Steven S. Skiena
Recursive List Implementation
The basic insertion and deletion routines for linked lists are more elegantly written using recursion.
PROCEDURE Insert(VAR list: T; value:INTEGER) = (* inserts new element in list and maintains order *) VAR new: T; (*new node*) BEGIN IF list = NIL THEN list:= NEW(T, key := value) (*list is empty*) ELSIF value < list.key THEN (*proper place found: insert*) new := NEW(T, key := value); new.next := list; list := new; ELSE (*seek position for insertion*) Insert(list.next, value); END; (*IF list = NIL*) END Insert; PROCEDURE Remove(VAR list:T; value:INTEGER; VAR found:BOOLEAN) = (* deletes (first) element with value from sorted list, or returns false in found if the element was not found *) BEGIN IF list = NIL THEN (*empty list*) found := FALSE ELSIF value = list.key THEN (*elemnt found*) found := TRUE; list := list.next ELSE (*seek for the element to delete*) Remove(list.next, value, found); END; END Remove;
Doubly Linked Lists
Often it is necessary to move both forward and backwards along a linked list. Thus we need another pointer from each node, to make it doubly linked.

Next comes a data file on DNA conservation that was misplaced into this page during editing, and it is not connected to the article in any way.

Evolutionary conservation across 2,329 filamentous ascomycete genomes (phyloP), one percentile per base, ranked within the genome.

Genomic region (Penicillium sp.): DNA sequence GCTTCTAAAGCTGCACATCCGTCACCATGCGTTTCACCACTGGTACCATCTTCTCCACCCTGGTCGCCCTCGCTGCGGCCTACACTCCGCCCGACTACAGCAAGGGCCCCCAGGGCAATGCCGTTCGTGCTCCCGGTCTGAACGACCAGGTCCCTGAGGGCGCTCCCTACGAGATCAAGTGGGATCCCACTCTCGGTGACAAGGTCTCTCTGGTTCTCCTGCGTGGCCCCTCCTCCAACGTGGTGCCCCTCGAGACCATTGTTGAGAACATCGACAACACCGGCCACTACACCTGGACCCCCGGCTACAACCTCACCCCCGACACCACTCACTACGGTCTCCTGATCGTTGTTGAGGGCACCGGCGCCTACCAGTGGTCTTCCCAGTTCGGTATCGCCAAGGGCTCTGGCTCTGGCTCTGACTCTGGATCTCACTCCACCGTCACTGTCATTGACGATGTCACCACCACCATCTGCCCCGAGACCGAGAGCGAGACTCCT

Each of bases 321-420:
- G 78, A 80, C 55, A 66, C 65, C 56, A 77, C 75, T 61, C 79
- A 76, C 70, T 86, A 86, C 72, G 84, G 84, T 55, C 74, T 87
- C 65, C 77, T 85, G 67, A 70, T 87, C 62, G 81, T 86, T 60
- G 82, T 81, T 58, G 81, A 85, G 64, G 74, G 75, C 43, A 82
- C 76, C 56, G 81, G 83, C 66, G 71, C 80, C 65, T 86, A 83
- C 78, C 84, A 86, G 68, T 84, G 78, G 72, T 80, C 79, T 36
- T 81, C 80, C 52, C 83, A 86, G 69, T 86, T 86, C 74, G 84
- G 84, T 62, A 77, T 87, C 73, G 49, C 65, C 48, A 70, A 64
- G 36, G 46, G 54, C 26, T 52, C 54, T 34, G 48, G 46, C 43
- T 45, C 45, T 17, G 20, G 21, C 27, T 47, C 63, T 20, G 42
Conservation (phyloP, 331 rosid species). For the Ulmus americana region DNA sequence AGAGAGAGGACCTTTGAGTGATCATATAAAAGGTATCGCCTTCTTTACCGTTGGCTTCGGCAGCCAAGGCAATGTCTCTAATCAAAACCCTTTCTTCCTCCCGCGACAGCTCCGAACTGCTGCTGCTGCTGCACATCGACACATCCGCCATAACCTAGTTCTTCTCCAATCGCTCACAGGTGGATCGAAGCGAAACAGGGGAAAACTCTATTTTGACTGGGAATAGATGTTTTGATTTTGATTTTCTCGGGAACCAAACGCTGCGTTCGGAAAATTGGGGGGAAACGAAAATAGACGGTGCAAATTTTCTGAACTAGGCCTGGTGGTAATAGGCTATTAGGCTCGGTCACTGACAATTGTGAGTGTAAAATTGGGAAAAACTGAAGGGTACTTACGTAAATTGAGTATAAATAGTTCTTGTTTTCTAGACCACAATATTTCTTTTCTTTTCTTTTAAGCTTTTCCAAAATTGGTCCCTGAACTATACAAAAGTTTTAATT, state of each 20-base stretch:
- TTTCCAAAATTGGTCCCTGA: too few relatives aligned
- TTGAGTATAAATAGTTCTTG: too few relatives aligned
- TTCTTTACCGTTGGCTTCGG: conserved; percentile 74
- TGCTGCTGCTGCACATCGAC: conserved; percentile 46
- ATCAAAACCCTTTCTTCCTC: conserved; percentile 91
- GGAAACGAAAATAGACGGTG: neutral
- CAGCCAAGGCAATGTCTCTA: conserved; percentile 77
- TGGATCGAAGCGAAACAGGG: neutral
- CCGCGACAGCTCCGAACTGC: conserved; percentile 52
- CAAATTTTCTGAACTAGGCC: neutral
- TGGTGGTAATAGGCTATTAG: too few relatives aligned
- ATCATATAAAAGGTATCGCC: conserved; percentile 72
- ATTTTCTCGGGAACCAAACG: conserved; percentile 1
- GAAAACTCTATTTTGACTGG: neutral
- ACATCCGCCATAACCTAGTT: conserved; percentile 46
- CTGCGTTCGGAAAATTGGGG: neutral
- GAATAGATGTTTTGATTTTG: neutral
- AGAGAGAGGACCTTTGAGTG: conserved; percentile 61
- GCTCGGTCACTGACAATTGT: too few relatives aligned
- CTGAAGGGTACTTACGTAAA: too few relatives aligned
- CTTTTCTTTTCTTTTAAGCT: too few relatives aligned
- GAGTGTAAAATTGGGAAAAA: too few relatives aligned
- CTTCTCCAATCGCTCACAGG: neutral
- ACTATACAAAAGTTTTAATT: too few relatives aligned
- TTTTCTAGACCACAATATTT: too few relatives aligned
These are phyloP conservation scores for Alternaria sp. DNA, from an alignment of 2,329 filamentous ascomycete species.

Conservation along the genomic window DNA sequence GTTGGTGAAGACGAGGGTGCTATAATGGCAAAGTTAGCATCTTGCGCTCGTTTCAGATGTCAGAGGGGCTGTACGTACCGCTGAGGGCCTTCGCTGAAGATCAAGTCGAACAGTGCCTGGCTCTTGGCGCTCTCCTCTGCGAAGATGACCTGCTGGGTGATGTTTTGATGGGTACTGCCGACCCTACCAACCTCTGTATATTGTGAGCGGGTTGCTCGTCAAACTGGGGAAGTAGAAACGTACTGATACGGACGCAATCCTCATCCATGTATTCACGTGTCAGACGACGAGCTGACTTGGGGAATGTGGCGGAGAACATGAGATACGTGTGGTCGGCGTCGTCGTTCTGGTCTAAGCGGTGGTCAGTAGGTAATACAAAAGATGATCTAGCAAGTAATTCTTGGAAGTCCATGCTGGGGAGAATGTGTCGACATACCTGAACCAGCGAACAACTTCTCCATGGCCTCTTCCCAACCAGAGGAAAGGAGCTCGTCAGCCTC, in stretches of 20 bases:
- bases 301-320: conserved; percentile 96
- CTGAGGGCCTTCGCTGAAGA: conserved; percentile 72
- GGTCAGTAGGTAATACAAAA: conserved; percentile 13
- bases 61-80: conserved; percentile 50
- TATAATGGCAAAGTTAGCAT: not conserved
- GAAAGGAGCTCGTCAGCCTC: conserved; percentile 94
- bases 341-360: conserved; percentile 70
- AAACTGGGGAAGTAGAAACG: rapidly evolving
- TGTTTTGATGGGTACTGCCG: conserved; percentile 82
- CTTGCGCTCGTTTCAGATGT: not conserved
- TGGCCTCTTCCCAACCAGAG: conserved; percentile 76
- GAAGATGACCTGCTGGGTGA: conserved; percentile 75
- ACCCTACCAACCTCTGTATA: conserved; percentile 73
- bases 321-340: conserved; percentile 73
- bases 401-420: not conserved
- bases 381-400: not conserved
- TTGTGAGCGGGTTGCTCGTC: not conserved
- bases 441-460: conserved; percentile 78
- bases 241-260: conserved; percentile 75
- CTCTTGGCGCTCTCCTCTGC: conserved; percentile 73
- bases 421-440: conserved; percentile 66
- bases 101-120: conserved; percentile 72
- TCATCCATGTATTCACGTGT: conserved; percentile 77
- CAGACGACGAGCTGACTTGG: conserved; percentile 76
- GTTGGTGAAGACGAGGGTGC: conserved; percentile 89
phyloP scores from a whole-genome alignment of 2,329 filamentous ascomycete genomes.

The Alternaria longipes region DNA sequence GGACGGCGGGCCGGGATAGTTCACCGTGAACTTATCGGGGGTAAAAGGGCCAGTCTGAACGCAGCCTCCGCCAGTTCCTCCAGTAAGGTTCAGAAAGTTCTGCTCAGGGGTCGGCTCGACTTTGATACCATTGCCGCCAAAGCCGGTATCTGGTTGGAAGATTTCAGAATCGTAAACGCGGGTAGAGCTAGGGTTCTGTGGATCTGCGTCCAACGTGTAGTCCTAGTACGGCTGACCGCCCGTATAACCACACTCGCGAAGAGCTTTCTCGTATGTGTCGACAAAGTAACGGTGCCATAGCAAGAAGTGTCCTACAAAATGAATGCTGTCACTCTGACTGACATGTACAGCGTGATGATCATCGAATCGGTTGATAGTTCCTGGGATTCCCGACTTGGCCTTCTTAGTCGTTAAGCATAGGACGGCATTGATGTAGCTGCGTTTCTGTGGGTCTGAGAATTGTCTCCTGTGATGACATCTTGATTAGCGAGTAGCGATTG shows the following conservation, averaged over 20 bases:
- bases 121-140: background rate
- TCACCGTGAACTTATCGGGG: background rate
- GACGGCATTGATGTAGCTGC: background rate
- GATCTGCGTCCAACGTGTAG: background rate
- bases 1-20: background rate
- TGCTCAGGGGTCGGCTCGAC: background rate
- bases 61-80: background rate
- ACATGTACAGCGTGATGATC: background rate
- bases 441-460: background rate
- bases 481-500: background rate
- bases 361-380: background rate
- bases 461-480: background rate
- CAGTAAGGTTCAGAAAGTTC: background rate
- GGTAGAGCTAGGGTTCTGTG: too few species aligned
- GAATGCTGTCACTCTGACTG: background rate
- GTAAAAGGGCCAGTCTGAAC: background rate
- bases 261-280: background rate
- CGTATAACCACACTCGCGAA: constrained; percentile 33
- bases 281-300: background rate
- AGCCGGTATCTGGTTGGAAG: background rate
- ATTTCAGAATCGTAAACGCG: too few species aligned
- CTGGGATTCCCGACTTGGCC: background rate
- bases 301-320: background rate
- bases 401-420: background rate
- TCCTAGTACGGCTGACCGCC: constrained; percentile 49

List types are analogous to dance structures:
Extra pointers allow the flexibility to have both forward and backwards linked lists:
type pointer = REF node; node = record info : item; front : pointer; back : pointer; end;
How do we insert p between nodes q and r in a doubly linked list?
p^.front = r; p^.back = q; r^.back = p; q^.front = p;
It is not absolutely necessary to have pointer r, since r = q .front, but it makes it cleaner.
The boundary conditions are inserting before the first and after the last element.
How do we insert before the first element in a doubly linked list (head)?
p^.back = NIL; p^.front = head; head^.back = p; head = p; (* must point to entire structure *)
Inserting at the end is similar, except head doesn't change, and a back pointer is set to NIL.
Linked Lists: Pro or Con?
The advantages of linked lists include:
The disadvantages of linked lists include: